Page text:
• to read and review any books that I was offered, in particular self-published ones to support other indie authors
  • to join the local Historical Novel Society book group, having never knowingly chosen a historical novel for leisure reading

It was only when joining the new website this morning that I realised that by chance I’ve discovered a preference for a very particular type of book that I’d never articulated before.

My Independent Bookshop

This site has just been launched this month by Penguin Random House purportedly to support the dwindling supply of independent bookshops in the UK. (Of course it does no harm to Penguin Random House’s reputation, either.)

It invites you to set up your own virtual bookshop and effectively play at being a bookseller. And before my overseas friends rush to try it out for themselves, I’m afraid this looks like a UK-only initiative so far, but maybe it’ll be heading for your shores soon. After all, those Random Penguins get everywhere…

You get to design your own shop from a range of templates and then choose up to 12 books that you’d like to recommend to others, beneath your own shop sign.

The result is a very pleasing pretend shop – and who hasn’t enjoyed playing shops at some point in their life?

Celebrating Indie & Self-Published Authors

I chose to call mine “Flying Off The Shelves With Debbie Young”, to reflect my book promotion advice website, Off The Shelf Book Promotions, and I decided to stock it entirely with self-published books by indie authors – because it’s harder for them to get their books stocked in real shops, despite the very high quality of the best indie books.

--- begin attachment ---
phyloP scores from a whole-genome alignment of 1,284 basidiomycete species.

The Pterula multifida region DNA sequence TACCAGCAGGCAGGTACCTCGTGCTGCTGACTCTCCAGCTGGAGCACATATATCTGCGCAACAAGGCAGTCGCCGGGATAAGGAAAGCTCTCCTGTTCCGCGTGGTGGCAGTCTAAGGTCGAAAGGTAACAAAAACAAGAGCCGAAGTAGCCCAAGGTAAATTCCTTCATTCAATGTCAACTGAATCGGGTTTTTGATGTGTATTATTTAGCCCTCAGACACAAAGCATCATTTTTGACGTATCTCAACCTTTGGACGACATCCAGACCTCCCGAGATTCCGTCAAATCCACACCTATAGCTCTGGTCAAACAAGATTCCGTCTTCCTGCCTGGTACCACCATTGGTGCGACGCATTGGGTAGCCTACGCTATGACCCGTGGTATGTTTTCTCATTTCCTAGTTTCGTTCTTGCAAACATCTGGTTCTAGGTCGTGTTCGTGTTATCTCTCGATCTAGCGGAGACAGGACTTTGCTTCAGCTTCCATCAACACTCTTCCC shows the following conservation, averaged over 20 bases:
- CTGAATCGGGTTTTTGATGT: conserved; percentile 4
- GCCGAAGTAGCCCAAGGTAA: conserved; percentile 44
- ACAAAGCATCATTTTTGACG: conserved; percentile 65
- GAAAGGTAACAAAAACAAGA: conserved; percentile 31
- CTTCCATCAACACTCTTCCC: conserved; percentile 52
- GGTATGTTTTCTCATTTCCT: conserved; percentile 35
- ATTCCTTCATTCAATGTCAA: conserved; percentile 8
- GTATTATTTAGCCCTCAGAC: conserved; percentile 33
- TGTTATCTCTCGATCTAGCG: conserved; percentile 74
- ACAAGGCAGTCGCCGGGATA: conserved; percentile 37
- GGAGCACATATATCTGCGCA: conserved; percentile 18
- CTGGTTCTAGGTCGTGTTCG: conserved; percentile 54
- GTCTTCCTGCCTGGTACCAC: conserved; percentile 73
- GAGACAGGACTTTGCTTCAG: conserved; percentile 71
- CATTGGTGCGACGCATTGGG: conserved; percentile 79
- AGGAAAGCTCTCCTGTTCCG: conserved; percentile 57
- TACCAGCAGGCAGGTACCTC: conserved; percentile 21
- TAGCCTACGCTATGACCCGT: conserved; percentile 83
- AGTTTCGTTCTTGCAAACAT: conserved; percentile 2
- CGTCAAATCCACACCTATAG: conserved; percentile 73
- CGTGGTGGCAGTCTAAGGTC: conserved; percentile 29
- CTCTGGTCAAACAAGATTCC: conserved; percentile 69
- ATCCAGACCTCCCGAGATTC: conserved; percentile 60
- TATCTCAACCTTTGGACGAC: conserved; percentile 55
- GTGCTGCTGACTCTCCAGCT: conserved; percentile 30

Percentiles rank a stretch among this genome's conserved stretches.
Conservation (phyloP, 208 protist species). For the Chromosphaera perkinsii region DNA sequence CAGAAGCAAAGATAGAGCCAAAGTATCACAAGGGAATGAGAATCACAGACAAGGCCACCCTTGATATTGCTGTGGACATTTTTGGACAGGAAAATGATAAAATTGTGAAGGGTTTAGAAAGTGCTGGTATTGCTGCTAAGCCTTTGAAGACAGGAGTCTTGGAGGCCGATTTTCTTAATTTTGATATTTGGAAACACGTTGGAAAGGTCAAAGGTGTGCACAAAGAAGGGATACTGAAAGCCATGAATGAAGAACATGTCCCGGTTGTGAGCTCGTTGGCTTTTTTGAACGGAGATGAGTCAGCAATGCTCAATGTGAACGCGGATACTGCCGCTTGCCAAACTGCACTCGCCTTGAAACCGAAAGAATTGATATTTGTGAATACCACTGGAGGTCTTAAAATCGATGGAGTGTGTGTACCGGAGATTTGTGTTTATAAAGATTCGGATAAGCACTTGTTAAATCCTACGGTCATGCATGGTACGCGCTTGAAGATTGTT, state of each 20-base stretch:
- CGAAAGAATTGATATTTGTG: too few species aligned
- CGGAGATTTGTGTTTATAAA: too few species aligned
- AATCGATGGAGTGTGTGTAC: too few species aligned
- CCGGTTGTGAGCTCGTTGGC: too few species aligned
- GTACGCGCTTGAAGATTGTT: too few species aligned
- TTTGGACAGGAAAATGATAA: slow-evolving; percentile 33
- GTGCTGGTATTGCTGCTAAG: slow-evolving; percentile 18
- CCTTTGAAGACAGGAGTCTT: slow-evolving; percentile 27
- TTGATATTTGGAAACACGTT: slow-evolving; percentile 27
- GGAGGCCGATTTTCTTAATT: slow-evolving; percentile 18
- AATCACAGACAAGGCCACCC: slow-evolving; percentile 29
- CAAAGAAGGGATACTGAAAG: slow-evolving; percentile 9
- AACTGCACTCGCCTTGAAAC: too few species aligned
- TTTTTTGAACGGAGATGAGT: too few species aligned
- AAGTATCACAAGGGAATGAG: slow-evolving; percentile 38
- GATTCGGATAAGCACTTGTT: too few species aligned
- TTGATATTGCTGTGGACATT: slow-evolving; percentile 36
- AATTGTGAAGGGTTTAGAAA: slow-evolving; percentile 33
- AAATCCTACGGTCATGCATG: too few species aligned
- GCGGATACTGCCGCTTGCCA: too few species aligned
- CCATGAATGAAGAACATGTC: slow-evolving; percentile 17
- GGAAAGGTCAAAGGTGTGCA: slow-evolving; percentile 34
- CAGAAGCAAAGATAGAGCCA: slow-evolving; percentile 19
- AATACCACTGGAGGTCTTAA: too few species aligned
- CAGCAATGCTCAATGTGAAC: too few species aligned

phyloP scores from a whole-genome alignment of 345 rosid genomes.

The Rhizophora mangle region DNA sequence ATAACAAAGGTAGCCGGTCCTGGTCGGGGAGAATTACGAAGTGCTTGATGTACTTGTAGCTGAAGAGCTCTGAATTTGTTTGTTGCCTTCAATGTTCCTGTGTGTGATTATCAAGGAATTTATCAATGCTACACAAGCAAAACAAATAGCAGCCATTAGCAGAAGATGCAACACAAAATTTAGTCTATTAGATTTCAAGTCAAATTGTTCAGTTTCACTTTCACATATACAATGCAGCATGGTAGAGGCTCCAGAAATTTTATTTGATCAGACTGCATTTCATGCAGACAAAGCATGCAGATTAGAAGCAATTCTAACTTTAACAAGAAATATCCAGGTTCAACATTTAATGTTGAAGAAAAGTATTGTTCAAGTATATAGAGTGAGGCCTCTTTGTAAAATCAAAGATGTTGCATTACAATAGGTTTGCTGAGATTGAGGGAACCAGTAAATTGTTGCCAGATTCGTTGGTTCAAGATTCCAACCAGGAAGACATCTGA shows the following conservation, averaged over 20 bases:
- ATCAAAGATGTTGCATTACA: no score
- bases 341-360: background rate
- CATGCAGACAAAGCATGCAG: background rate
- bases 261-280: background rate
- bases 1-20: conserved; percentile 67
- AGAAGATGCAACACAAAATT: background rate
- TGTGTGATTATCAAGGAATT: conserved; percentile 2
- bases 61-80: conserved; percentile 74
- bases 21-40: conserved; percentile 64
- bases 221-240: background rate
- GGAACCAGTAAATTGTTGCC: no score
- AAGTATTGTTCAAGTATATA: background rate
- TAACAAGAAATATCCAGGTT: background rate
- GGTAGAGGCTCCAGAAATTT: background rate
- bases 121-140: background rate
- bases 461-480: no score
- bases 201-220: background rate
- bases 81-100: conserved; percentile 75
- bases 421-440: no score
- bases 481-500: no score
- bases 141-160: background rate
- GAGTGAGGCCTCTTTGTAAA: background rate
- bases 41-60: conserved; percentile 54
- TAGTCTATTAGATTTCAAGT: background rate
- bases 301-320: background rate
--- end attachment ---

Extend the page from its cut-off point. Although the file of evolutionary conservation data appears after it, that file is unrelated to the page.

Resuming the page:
I’ve driven that point home with all the subtlety of a brick through a window by adding the strapline “Top Quality Fiction by Indie and Selfpublished Authors from Around the World”. (I’d have hyphenated the “selfpublished” but the site didn’t allow hyphens – hmmm.)

You don’t actually stock or sell the books on your shelves in real life – but if any readers take up your recommendations and buy a book you’ve suggested, the real-life bricks-and-mortar store that you’ve recommended will be sent a share of the profit (the rest, presumably, being absorbed by the website’s founders).

I’ve nominated Foyles in Bristol as mine, because I’ve been to some great indie author book launches there, such as the one pictured above. It’s also where I’ll be launching my paperback edition of Coming To Terms With Type 1 Diabetes this autumn, thanks to some helpful negotiating by SilverWood Books with whom Foyles has a special working relationship – and because my own local independent bookstore, The Yellow-Lighted Bookshop, which has branches in Tetbury and Nailsworth, is not yet listed on the website’s database.

Early Quirks

Two old copies of Lewis Carroll books - Alice In Wonderland and Through The Looking Glass
My antique Alice books

As with any new site fresh out of beta-testing, there are a few glitches and quirks, such as not recognising a surprising number of books. Not only did it refuse to acknowledge some self-published books, which didn’t really surprise me, but it also had apparently never heard of my favourite book: Lewis Carroll’s Through the Looking Glass and What Alice Found There. That narrowed down the choice of books that I could post on my virtual shelves.

The site also asks you to list three categories that characterise your reading, so that it can list your shop alongside similar stores. Although I do read very widely, not least because I review children’s books for the parenting magazine Today’s Child and an eclectic mix of books by contributors to Vine Leaves Literary Journal, I decided to narrow the focus of my pretend shop to the three types that make up the bulk of my leisure reading: contemporary fiction, literary fiction and short stories. I therefore omitted the children’s fiction from my shelves.